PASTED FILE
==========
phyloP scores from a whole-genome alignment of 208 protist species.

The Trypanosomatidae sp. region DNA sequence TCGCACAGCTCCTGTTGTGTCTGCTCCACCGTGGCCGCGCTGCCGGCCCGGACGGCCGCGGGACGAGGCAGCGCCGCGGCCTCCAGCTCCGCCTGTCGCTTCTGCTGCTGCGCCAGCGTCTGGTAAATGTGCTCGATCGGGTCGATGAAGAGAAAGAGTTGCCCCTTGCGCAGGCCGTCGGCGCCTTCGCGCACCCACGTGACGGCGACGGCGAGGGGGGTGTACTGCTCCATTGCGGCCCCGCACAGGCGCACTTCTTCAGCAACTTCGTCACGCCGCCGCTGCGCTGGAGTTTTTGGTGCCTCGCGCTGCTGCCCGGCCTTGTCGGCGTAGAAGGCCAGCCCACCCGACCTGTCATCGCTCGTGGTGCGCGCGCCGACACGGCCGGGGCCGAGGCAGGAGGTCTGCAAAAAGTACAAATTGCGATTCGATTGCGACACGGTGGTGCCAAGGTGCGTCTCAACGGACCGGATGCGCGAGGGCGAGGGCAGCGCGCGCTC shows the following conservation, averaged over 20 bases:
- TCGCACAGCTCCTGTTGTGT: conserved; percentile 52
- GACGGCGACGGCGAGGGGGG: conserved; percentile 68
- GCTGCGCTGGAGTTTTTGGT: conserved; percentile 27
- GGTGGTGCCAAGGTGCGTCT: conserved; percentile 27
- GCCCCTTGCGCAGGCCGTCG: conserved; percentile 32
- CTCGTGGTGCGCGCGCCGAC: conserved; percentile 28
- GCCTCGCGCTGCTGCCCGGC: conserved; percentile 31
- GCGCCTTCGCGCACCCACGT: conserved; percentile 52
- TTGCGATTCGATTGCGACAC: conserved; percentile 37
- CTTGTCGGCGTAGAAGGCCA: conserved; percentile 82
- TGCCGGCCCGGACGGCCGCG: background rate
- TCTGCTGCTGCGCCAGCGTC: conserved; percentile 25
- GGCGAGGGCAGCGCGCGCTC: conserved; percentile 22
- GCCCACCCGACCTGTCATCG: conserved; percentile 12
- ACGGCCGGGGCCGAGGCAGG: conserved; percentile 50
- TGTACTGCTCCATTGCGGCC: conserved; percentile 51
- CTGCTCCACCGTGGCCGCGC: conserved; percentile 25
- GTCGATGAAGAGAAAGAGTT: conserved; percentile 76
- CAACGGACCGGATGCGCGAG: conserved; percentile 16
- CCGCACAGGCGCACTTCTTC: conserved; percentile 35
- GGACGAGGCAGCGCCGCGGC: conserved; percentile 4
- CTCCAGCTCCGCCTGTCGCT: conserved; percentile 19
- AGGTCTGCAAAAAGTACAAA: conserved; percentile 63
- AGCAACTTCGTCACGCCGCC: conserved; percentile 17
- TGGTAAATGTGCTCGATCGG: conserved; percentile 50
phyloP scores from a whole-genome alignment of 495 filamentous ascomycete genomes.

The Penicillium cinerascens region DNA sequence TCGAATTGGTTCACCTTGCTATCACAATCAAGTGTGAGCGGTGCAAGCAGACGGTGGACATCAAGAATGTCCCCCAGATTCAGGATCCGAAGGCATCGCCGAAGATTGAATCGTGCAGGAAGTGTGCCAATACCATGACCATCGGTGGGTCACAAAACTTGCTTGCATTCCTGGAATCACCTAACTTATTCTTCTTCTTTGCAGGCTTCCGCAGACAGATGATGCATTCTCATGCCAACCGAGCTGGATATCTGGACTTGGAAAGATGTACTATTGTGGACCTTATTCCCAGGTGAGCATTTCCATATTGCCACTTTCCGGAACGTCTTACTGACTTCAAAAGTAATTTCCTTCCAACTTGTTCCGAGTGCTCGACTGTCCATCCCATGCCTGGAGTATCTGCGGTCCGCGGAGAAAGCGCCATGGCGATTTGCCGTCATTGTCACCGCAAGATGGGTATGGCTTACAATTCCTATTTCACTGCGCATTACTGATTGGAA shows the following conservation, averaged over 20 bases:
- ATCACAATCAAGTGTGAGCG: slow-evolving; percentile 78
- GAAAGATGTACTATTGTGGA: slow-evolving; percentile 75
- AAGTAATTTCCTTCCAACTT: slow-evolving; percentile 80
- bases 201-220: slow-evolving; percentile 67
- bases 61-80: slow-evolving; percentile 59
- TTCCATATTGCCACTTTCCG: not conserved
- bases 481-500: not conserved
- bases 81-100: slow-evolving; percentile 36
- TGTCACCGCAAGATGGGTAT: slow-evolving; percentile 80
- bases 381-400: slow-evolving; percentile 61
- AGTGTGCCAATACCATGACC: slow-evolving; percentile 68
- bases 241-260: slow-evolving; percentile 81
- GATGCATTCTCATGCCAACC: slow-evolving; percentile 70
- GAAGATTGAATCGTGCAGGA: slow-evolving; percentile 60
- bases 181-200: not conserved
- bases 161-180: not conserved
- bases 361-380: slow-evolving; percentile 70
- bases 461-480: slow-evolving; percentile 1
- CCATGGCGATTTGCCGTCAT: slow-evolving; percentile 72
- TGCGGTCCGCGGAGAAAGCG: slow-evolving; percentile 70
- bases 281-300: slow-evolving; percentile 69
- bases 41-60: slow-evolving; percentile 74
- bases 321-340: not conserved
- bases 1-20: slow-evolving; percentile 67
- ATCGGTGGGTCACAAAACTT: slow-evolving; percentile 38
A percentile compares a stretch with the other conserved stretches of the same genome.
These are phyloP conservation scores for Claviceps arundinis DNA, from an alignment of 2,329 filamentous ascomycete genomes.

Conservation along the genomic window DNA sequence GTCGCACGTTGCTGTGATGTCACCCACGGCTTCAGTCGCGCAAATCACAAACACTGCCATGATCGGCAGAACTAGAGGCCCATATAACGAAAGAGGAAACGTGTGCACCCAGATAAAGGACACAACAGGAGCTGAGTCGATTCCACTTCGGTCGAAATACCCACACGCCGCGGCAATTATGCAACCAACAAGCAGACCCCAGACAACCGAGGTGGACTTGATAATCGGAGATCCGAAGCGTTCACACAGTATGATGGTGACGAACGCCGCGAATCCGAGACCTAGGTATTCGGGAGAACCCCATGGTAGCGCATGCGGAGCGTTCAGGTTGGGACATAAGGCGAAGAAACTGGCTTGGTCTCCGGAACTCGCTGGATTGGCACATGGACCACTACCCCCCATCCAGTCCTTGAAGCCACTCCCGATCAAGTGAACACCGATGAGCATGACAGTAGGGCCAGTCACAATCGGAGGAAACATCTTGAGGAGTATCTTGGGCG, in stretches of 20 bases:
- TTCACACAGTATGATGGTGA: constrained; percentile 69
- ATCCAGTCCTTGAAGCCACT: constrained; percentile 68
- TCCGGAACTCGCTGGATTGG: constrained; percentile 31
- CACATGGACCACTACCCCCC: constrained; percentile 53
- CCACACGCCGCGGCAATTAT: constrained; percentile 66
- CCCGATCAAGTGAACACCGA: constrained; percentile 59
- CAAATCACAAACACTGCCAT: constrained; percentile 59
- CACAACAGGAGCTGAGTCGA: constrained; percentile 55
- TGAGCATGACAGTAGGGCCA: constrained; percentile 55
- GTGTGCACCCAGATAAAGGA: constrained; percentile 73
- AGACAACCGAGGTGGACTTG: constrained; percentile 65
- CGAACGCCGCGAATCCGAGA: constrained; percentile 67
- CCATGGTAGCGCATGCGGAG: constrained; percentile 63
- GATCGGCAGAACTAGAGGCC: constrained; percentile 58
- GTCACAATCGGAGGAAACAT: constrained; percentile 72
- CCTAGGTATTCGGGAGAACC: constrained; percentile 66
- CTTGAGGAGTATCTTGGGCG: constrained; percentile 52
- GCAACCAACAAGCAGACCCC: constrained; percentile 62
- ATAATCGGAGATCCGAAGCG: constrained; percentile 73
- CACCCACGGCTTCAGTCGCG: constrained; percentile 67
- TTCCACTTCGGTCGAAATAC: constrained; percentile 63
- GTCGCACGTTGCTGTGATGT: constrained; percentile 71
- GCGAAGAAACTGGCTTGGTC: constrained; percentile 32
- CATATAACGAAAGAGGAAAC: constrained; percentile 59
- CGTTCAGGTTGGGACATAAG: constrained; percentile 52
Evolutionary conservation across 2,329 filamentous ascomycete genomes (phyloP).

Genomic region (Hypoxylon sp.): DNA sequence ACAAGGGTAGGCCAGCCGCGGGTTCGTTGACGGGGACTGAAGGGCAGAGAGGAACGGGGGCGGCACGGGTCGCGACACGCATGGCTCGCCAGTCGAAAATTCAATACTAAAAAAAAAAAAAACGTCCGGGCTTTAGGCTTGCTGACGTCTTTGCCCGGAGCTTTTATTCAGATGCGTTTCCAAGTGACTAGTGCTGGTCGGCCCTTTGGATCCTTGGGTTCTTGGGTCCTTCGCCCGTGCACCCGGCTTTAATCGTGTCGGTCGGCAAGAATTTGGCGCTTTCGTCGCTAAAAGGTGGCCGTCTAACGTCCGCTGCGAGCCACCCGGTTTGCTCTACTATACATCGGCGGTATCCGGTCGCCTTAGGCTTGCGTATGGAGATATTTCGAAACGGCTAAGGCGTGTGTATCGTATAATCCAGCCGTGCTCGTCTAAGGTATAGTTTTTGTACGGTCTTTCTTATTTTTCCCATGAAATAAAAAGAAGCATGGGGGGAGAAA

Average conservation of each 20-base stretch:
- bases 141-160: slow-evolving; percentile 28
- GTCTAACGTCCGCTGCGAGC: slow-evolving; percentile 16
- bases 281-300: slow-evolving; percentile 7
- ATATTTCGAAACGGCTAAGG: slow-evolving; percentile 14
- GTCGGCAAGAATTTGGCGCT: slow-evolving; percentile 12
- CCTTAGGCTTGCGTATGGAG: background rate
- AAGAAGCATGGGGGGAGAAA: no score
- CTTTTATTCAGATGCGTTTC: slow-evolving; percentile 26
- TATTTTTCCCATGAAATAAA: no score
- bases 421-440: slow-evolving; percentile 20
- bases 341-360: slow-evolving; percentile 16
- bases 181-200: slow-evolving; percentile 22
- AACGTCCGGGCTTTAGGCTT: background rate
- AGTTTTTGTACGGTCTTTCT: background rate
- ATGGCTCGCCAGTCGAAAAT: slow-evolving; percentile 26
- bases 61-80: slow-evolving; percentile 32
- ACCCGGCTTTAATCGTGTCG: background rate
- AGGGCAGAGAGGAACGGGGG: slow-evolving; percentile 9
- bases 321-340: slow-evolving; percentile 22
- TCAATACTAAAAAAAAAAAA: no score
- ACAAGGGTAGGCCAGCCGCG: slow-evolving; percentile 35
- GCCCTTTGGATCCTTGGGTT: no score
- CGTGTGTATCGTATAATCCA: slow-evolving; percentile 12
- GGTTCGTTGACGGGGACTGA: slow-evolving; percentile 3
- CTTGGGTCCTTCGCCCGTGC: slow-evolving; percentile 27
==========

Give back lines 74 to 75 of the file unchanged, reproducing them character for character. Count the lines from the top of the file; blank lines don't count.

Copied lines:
- CTTGAGGAGTATCTTGGGCG: constrained; percentile 52
- GCAACCAACAAGCAGACCCC: constrained; percentile 62